1. For the past 6 months or so my favorite technique has been: Research, rationalize and buy. This is the (pseudo-)academic approach. I watch or read reviews on certain fragrances, cross reference with others that are mentioned as sharing some of the same qualities. I go online and find a good deal on the fragrance of my academic choice and rationalize the whole thing as hobby and broadening my horizon, when I'm old school about it I refer to this as personal betterment. That can never be a bad thing.

    2. I've also started ordering samples on-line - this operates on basically the same principles as Technique 1. It's a new technique as perfume samples are really hard to come by where I live. Department stores rarely have any and no online stores sell them in my country, as far as I know. But that's the beauty of globalization, so London, Canada and the US here I come! This is a dangerous and treacherous technique as it is disquised as research but mainly has pleasre (leading to purchase) as it's goal.

    2. Impulse buys. My local grocery store has a fairly well stocked perfume section, considering and they do tempting discounts. This is how I bought Lancome Hypnose Senses (very pleasant and quite classy skin scent - nothing like the original H) a couple of days ago. It's so cheap and it's good quality is the rationale.

    3. For old times' sake. I repurchase scents I wore many years ago - the rationale being "a trip down memory lane is comforting - and you definitely need a bit of comfort!"

    Reading through the above I'm wondering why I feel the need to intellecutalize something that is so obviously a means of sensory pleasre.

    Oh, dear!

  8. An Independence Day stocking is just an excuse to get more prezzies. Mine has stars and stripes on it and usually has a few sparklers tucked inside. The white-bearded fellow who fills it isn't jolly in a red suite but wears a top hat and has a blue coat and striped trousers and likes to point.

    Ah, all made up. I am just hoping for a sample of this stuff.

  9. Katie, what is the point of all this sniffing and searching if you find "The One" and then walk away?

    Even at $400 ($439 including tax), wearing "Rose Oud" daily would not be the most expensive indulgence of your day. Assuming average ml/spray and 4 sprays per application, "Rose Oud" runs you about $3.50 per application. You pay more than that just to park your car at the Beverly Center to go shopping. $3.50 is the price of a box of Triscuits at Ralphs. And you are certainly not getting out of Starbucks for $3.50.

    My point here is that $3.50 probably falls out of your pocket somewhere during the day for something boring or useless and you don't think twice about it. Why are you sweating it now when you have found something you love after years of searching?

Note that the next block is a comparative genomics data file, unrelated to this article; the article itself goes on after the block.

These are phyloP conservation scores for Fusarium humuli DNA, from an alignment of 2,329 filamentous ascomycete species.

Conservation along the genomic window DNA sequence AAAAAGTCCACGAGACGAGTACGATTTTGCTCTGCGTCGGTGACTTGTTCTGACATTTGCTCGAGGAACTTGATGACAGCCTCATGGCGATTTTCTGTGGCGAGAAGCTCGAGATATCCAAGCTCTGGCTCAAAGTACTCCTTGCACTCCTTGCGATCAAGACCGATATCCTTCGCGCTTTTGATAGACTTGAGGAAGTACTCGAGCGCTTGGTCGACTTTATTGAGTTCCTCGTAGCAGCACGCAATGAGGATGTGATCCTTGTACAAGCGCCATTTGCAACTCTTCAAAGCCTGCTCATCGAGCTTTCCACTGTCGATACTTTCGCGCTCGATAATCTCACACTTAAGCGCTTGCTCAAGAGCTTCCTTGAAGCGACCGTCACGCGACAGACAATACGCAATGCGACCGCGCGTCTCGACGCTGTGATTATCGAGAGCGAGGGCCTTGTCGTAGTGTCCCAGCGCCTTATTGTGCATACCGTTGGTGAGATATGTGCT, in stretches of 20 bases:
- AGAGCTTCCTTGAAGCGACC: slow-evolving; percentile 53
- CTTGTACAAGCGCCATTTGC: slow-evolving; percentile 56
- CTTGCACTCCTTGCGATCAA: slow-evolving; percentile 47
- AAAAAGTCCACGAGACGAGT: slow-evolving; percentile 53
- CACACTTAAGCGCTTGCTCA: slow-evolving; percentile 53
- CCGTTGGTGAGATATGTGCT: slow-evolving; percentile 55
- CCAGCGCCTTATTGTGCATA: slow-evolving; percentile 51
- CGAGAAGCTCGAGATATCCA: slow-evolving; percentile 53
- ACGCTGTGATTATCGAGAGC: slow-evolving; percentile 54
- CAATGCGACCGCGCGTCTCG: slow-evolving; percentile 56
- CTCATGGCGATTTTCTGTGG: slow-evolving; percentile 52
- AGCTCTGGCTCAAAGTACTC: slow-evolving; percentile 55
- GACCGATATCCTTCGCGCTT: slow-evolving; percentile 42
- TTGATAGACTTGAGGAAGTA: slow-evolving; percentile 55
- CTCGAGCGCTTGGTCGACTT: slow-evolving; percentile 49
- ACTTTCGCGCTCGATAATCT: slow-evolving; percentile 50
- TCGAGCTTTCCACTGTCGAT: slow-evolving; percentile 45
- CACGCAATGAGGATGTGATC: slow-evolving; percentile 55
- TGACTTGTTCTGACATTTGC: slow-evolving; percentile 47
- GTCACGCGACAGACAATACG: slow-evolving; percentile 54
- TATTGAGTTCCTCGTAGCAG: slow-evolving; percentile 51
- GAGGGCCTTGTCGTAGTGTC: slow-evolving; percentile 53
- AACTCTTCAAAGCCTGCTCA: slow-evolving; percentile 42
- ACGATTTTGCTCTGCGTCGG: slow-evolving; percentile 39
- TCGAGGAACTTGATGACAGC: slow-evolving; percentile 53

Oh, and my rules for purchasing are pretty stringent:

    1) Never purchase on the day you first smell something. The "sniff trip" is just recon. You might find things that are of interest, but more often you eliminate things that just don't cut it.

    2) Always wear the fragrance for at least 10 days before purchasing a full bottle. A 5ml decant will usually give me enough time to decide if I love it. If I am still on the fence after 5ml, then it's a pass. I might spring for another decant just to keep the scent in my arsenal, but it's not full bottle worthy.

    3) When you finally buy a bottle, always buy the smallest bottle first time out UNLESS a larger bottle is actually fewer dollars (not fewer dollars per ml, but actually less money.) Big bottles are for repurchases, not initial purchases. After all, the average person only needs about 200ml of fragrance a year if they wear scent every single day and twice on weekends. Any more than that may just go to waste.

    4)And most importantly remember: true love and special things aren't meant to be found on every single shopping expedition. If you are being truly discerning, you will come up empty handed at least 90% of the time.

  10. Personally, my problem with The One would be that I would, deep down, know that it probably isn't. There will be other Ones. Such is life.

    Other than that I really like your math, rkf.
    Could be interesting to see how far into the future my current stash of perfume would take me, given the 200 ml/year. And I could quite easily save up for my darling Jubilation 25 if I stopped buying coffee to go every morning on my way to work - minus the cost of drinking coffee at home/from a thermos instead. Add bottled water, the odd candy bar and a completely superfluous women's magazine - and there you go.

  11. rkj and Junelady, you two could talk me into anything! I'm reading both of your techniquea and methodology while emphatically nodding my head as I take in all of your wisdom.

    rjk, I'm also a fan of your math - the whole breaking down the daily cost. And all that talk of parking at the Beverly Center and buying Triscuits at Ralphs sounds like you've hired a private detective to trail me. (Although Triscuits are so 70s. I've stumbled onto some bizarre, gluten free flaxseed crackers that taste delightfully of Cheetos.)

    Junelady, you've mentioned your "personal betterment" approach to buying perfume before, and I love how such a Puritanical idea has been turned on its head to justify a sensual pleasure that serves only to bring joy. Well done!

  12. Katie, we Puritans always feel obligated to do our very best - also when it comes to sensual pleasures and odd twists of logic. Idle minds will not do.

  13. Junelady,

    You made me laugh this morning. I don't view it as Sensual pleasure, but as Katie put it"Personal Betterment" Plus its always fun with the impulse buying. Some of my best gifts to my wife has been impulse buying.

    Katie, I am headed over to Saks tomorrow! She gave me the green light! Now I have to find a decent Atomizer any ideas?



  14. OMG!! Please tell me more about the crackers that taste like cheetos! Would cheetos make it onto your full sensory mojo mode show? :)

    Hilarious exchange btwn you and dan about the oud.

  15. Melissa, Cheetos practically demand their own episode of my full sensory mojo show! That's where Britney Spears and I have a meeting of the minds: Cheetos are awesome, y'all!

    In the name of research, I bought another box of those weird health food crackers. The brand is "Mary's Gone Crackers", and the flavor is "original". It turns out that I oversold the Cheetos flava - it's more like crispy, cooked parmasean cheese when it melts onto a hot griddle. Bizarre, since the crackers only have stuff in it like quinoa and flax seeds.

    Now I want Cheetos. Thanks.

  16. Haha, will look for Mary's crackers!